The first-ever supermarket for coffins opened in Britain last month. With rising funeral costs, will this French idea take off? Suzanne Greaves reports on a new approach to funerals
WHEN PLAYWRIGHT ROBERT
Bolt died last February, his wish to be buried in a chipboard coffin in the garden of his Sussex manor house was carried out by his wife, the actress Sarah Miles. No headstone will mark his burial spot, just a sapling and bunches of flowers. Bolt's funeral service in the garden was a homely affair, with spiritual Buddhist overtones. His beloved old English mastiff dog and other pets were among the silent witnesses.
Eyebrows were raised at accounts of this private burial, but increasingly, do-it-yourself funerals are becoming the norm, Not everyone wants their beloved to be buried in the garden or has the space so in answer to this escape from anonymous burial in overcrowded cemeteries or a busy city crematorium. Nature Reserve Burial Grounds, or green burial sites, as they are more commonly known, are springing up everywhere.
In these "green" burial sites, a tree is planted for each grave. There are no headstones and the body is buried in a body bag or shroud rather like Trappist monks still do or in a simple wooden or cardboard coffin which means the eventual release of carbon is locked underground. Every year 437,000 wooden coffins are burnt adding to the greenhouse effect, say the Natural Death Centre, an educational charity launched in 1991 which is the driving force behind green burials in Britain.
Its director Nicholas Albery, editor of The Natural Death Handbook, is leaving his body to nature. He has specified that he wants to be buried in a piece of farmland that he and his wife were given as a present, with no coffin, just wrapped in a sheet with an apple tree planted on top of him. In fact he is following the Quaker tradition of the right to private burial, although many local authorities still find it hard to believe this is a person's due.
Only recently Wolverhampton council were ordered to pay £1,000 costs to a widow for wrongly telling her she could not give her husband a "green burial" in her back garden.
The local government ombudsman decreed that the council's refusal of her request on unspecified health grounds was unreasonable. Such a burial may seem chilling to the two thirds of people in Britain who arc so fearful of their death that they do not write a Will.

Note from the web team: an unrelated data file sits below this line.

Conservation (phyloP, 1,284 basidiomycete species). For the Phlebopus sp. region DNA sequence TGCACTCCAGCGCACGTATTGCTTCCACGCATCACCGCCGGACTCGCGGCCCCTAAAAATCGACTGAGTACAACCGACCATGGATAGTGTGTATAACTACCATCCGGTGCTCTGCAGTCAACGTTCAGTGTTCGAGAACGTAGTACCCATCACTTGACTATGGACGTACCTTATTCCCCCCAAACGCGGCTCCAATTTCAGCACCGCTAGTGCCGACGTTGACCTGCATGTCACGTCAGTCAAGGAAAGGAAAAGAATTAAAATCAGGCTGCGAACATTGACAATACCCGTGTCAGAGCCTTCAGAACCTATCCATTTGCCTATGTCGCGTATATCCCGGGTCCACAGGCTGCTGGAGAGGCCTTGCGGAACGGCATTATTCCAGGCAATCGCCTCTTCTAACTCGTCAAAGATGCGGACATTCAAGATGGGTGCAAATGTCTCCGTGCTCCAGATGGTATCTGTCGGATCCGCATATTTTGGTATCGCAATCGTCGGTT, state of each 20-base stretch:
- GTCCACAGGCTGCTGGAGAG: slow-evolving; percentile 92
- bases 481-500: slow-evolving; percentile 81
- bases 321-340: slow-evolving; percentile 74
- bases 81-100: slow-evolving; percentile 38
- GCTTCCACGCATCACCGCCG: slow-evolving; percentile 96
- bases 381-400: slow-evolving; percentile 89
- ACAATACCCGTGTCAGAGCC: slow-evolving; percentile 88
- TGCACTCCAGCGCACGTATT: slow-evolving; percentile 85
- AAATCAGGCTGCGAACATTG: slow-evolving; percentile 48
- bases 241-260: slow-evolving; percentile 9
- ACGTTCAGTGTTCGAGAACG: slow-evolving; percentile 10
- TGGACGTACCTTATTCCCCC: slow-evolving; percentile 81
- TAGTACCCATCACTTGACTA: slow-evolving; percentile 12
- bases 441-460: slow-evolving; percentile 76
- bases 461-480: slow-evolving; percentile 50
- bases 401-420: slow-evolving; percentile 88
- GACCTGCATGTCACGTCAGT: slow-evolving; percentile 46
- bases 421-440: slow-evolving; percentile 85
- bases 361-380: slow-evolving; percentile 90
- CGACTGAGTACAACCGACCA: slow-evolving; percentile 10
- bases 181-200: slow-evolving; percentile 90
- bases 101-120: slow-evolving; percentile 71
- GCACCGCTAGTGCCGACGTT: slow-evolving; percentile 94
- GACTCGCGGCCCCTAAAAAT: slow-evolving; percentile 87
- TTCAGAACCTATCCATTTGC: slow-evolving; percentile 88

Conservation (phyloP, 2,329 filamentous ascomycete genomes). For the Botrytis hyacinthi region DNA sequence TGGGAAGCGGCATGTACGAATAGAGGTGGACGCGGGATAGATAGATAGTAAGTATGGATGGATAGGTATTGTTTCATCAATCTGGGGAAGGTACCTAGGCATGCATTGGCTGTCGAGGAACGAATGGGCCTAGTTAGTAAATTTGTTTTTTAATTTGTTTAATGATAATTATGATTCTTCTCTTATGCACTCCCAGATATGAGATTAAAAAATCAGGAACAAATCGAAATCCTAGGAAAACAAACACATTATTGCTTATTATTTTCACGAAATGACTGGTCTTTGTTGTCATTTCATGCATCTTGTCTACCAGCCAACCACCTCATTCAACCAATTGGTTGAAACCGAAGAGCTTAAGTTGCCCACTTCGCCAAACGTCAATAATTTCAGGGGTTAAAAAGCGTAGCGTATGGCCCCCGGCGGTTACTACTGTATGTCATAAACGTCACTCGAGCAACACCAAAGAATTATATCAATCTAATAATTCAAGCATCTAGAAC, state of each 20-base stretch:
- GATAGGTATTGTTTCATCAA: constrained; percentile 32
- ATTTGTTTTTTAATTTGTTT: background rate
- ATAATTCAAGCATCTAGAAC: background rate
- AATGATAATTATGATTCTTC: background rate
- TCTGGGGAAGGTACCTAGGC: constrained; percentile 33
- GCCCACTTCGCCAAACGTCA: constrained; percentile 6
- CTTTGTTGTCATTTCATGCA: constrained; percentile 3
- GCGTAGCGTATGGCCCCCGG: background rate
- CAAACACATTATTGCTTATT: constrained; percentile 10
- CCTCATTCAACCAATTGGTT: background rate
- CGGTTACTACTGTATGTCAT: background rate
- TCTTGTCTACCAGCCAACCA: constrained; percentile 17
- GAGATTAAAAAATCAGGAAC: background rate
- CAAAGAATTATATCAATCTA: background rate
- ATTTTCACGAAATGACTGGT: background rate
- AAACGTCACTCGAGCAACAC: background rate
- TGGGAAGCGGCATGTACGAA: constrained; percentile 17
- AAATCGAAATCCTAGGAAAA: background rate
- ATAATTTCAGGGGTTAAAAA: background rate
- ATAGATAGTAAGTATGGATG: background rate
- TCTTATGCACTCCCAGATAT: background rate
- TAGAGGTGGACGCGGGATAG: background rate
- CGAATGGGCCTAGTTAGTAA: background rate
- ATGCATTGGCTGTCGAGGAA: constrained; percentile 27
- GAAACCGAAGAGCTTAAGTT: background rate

Perhaps because Catholics are prepared for death with the Last Sacrament they are more capable of conveying their wishes for a final resting place, but the majority of people do not, so relatives have the awful and costly dilemma of second guessing what their dear departed would have wished.
Some local authorities have got into the natural burial act themselves, namely Brighton, Harrogate, Burton-uponTrent, Stroud and Carlisle. Brighton Council offers a corrugated cardboard casket. Anyone who wants to be buried in its new 'natural cemetery' must pay a £90 fee: The coffins, which come in a handy flatpack for easy assembly are part of the council's back to nature policy. Traditionalists who want a wooden coffin will be allowed on the three acre site which has space for 3,000 bodies, but only as long as the timber used for their coffins has not contributed to destruction of the rainforests.
Carlisle Council's Bereavement Service offers a woodland option too and now farmers are designating land for private cemeteries. But not everyone is happy about this. Robert Goodwill, a prominent Yorkshire farmer, has been accused of creating a "village of the dead" after receiving planning permission this year to open a 1,700 plot private cemetery in an area of outstanding natural beauty in the Howardian hills. He says there is such shortage of land for traditional burials that the problem could be solved by schemes such as his.
If you are looking for a sympathetic undertaker, then get in touch with the Natural Death Centre. They arc helpful and sell practical handbooks on how to arrange things in a dignified and correct way. The Association of Burial Authorities is looking to provide a consumer charter which will unify the funeral industry and provide people with a wider choice of burial options. A spokesman said: "The law says local authorities have a duty to dispose of the body but it doesn't say how. As a result most people hand total responsibility to the funeral directors."
Of course this is a route many will prefer to follow, finding especially the experience of a Catholic undertaker just what they need at a time of personal distress. Shopping for a coffin, finding a burial site and dealing with necessary administration would be too hard to shoulder.
But others like planning ahead. Barbara Huelin and her husband, for instance, have made their own coffins and have booked a double
decker site in their local Council cemetery for £100. For those who take an interest in such things there was disappointment that plans for the French death supermarket Roc Eclerc to open in London have temporarily been postponed while they another site of found. Here as in France they will sell coffins and urns in the same way you pop into the local do-it-yourself store.
With any type of burial there is the practical thought about grave upkeep, especially when family are scattered. At one _ woodland site in Warwickshire the grass is kept trimmed by those most natural of lawn-mowers sheep.